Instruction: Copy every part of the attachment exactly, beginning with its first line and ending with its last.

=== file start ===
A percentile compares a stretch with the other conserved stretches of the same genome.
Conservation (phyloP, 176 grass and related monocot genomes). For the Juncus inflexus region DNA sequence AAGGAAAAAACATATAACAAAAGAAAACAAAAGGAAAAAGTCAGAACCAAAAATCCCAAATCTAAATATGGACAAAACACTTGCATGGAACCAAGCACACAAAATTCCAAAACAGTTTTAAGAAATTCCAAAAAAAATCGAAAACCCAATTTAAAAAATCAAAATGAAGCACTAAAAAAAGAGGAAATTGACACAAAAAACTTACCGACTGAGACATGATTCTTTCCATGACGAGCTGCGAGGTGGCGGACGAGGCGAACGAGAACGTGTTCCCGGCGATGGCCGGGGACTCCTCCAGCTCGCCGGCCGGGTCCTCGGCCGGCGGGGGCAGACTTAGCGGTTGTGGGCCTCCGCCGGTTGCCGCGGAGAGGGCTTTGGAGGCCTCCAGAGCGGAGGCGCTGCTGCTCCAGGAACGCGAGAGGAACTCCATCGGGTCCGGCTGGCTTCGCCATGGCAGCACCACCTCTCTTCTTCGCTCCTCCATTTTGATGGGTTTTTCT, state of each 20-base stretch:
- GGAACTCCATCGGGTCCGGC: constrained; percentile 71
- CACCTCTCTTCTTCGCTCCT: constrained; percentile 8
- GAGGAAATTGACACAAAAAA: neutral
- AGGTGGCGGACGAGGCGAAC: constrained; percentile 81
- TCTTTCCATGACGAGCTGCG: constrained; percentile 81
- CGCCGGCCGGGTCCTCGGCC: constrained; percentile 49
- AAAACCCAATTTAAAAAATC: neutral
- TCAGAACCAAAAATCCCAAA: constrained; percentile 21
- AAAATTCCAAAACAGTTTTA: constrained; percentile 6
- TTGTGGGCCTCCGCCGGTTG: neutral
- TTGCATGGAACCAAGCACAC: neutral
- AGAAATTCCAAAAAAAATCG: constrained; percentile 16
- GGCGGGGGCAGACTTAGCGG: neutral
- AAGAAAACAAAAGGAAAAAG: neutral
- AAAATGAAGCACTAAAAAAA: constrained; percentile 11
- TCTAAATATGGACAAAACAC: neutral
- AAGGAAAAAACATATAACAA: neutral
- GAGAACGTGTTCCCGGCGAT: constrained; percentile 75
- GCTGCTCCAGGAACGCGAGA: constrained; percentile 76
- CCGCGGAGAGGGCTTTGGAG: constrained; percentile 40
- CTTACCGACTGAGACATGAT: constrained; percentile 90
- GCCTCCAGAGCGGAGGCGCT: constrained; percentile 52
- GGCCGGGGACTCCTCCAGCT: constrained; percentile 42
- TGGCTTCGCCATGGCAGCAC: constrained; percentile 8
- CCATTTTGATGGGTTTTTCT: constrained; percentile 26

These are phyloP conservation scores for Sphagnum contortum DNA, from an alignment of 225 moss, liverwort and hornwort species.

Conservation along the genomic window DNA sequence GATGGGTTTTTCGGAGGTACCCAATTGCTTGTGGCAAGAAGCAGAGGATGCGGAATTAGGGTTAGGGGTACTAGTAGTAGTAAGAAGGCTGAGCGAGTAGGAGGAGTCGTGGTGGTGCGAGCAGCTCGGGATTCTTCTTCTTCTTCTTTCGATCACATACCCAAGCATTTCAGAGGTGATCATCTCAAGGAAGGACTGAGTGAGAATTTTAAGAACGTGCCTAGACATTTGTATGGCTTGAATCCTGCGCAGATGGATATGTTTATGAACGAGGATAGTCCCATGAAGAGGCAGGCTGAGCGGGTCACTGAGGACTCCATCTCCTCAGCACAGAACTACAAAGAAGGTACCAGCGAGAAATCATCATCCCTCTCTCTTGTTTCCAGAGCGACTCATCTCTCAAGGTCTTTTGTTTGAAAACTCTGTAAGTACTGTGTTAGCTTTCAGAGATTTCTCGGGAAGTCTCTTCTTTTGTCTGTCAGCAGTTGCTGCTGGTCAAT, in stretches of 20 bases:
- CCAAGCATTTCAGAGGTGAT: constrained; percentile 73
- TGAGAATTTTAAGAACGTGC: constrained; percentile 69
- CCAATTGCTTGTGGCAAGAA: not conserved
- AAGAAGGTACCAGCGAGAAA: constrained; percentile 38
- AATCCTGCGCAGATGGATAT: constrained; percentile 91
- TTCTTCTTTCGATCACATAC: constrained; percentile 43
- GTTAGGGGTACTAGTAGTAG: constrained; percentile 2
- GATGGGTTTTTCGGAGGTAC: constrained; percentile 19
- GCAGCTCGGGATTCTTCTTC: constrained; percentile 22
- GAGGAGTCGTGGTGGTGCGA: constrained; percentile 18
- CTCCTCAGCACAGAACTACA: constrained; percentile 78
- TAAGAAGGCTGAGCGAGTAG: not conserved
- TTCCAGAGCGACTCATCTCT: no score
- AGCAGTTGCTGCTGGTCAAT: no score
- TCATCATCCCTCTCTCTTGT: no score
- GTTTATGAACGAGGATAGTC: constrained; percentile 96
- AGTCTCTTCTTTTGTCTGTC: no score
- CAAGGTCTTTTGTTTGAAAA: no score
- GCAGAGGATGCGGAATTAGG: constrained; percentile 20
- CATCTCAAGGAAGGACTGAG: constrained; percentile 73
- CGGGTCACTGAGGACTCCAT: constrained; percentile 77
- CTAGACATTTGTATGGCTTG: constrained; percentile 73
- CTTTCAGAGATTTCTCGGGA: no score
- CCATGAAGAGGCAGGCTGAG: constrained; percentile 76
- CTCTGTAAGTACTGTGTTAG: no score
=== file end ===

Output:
A percentile compares a stretch with the other conserved stretches of the same genome.
Conservation (phyloP, 176 grass and related monocot genomes). For the Juncus inflexus region DNA sequence AAGGAAAAAACATATAACAAAAGAAAACAAAAGGAAAAAGTCAGAACCAAAAATCCCAAATCTAAATATGGACAAAACACTTGCATGGAACCAAGCACACAAAATTCCAAAACAGTTTTAAGAAATTCCAAAAAAAATCGAAAACCCAATTTAAAAAATCAAAATGAAGCACTAAAAAAAGAGGAAATTGACACAAAAAACTTACCGACTGAGACATGATTCTTTCCATGACGAGCTGCGAGGTGGCGGACGAGGCGAACGAGAACGTGTTCCCGGCGATGGCCGGGGACTCCTCCAGCTCGCCGGCCGGGTCCTCGGCCGGCGGGGGCAGACTTAGCGGTTGTGGGCCTCCGCCGGTTGCCGCGGAGAGGGCTTTGGAGGCCTCCAGAGCGGAGGCGCTGCTGCTCCAGGAACGCGAGAGGAACTCCATCGGGTCCGGCTGGCTTCGCCATGGCAGCACCACCTCTCTTCTTCGCTCCTCCATTTTGATGGGTTTTTCT, state of each 20-base stretch:
- GGAACTCCATCGGGTCCGGC: constrained; percentile 71
- CACCTCTCTTCTTCGCTCCT: constrained; percentile 8
- GAGGAAATTGACACAAAAAA: neutral
- AGGTGGCGGACGAGGCGAAC: constrained; percentile 81
- TCTTTCCATGACGAGCTGCG: constrained; percentile 81
- CGCCGGCCGGGTCCTCGGCC: constrained; percentile 49
- AAAACCCAATTTAAAAAATC: neutral
- TCAGAACCAAAAATCCCAAA: constrained; percentile 21
- AAAATTCCAAAACAGTTTTA: constrained; percentile 6
- TTGTGGGCCTCCGCCGGTTG: neutral
- TTGCATGGAACCAAGCACAC: neutral
- AGAAATTCCAAAAAAAATCG: constrained; percentile 16
- GGCGGGGGCAGACTTAGCGG: neutral
- AAGAAAACAAAAGGAAAAAG: neutral
- AAAATGAAGCACTAAAAAAA: constrained; percentile 11
- TCTAAATATGGACAAAACAC: neutral
- AAGGAAAAAACATATAACAA: neutral
- GAGAACGTGTTCCCGGCGAT: constrained; percentile 75
- GCTGCTCCAGGAACGCGAGA: constrained; percentile 76
- CCGCGGAGAGGGCTTTGGAG: constrained; percentile 40
- CTTACCGACTGAGACATGAT: constrained; percentile 90
- GCCTCCAGAGCGGAGGCGCT: constrained; percentile 52
- GGCCGGGGACTCCTCCAGCT: constrained; percentile 42
- TGGCTTCGCCATGGCAGCAC: constrained; percentile 8
- CCATTTTGATGGGTTTTTCT: constrained; percentile 26

These are phyloP conservation scores for Sphagnum contortum DNA, from an alignment of 225 moss, liverwort and hornwort species.

Conservation along the genomic window DNA sequence GATGGGTTTTTCGGAGGTACCCAATTGCTTGTGGCAAGAAGCAGAGGATGCGGAATTAGGGTTAGGGGTACTAGTAGTAGTAAGAAGGCTGAGCGAGTAGGAGGAGTCGTGGTGGTGCGAGCAGCTCGGGATTCTTCTTCTTCTTCTTTCGATCACATACCCAAGCATTTCAGAGGTGATCATCTCAAGGAAGGACTGAGTGAGAATTTTAAGAACGTGCCTAGACATTTGTATGGCTTGAATCCTGCGCAGATGGATATGTTTATGAACGAGGATAGTCCCATGAAGAGGCAGGCTGAGCGGGTCACTGAGGACTCCATCTCCTCAGCACAGAACTACAAAGAAGGTACCAGCGAGAAATCATCATCCCTCTCTCTTGTTTCCAGAGCGACTCATCTCTCAAGGTCTTTTGTTTGAAAACTCTGTAAGTACTGTGTTAGCTTTCAGAGATTTCTCGGGAAGTCTCTTCTTTTGTCTGTCAGCAGTTGCTGCTGGTCAAT, in stretches of 20 bases:
- CCAAGCATTTCAGAGGTGAT: constrained; percentile 73
- TGAGAATTTTAAGAACGTGC: constrained; percentile 69
- CCAATTGCTTGTGGCAAGAA: not conserved
- AAGAAGGTACCAGCGAGAAA: constrained; percentile 38
- AATCCTGCGCAGATGGATAT: constrained; percentile 91
- TTCTTCTTTCGATCACATAC: constrained; percentile 43
- GTTAGGGGTACTAGTAGTAG: constrained; percentile 2
- GATGGGTTTTTCGGAGGTAC: constrained; percentile 19
- GCAGCTCGGGATTCTTCTTC: constrained; percentile 22
- GAGGAGTCGTGGTGGTGCGA: constrained; percentile 18
- CTCCTCAGCACAGAACTACA: constrained; percentile 78
- TAAGAAGGCTGAGCGAGTAG: not conserved
- TTCCAGAGCGACTCATCTCT: no score
- AGCAGTTGCTGCTGGTCAAT: no score
- TCATCATCCCTCTCTCTTGT: no score
- GTTTATGAACGAGGATAGTC: constrained; percentile 96
- AGTCTCTTCTTTTGTCTGTC: no score
- CAAGGTCTTTTGTTTGAAAA: no score
- GCAGAGGATGCGGAATTAGG: constrained; percentile 20
- CATCTCAAGGAAGGACTGAG: constrained; percentile 73
- CGGGTCACTGAGGACTCCAT: constrained; percentile 77
- CTAGACATTTGTATGGCTTG: constrained; percentile 73
- CTTTCAGAGATTTCTCGGGA: no score
- CCATGAAGAGGCAGGCTGAG: constrained; percentile 76
- CTCTGTAAGTACTGTGTTAG: no score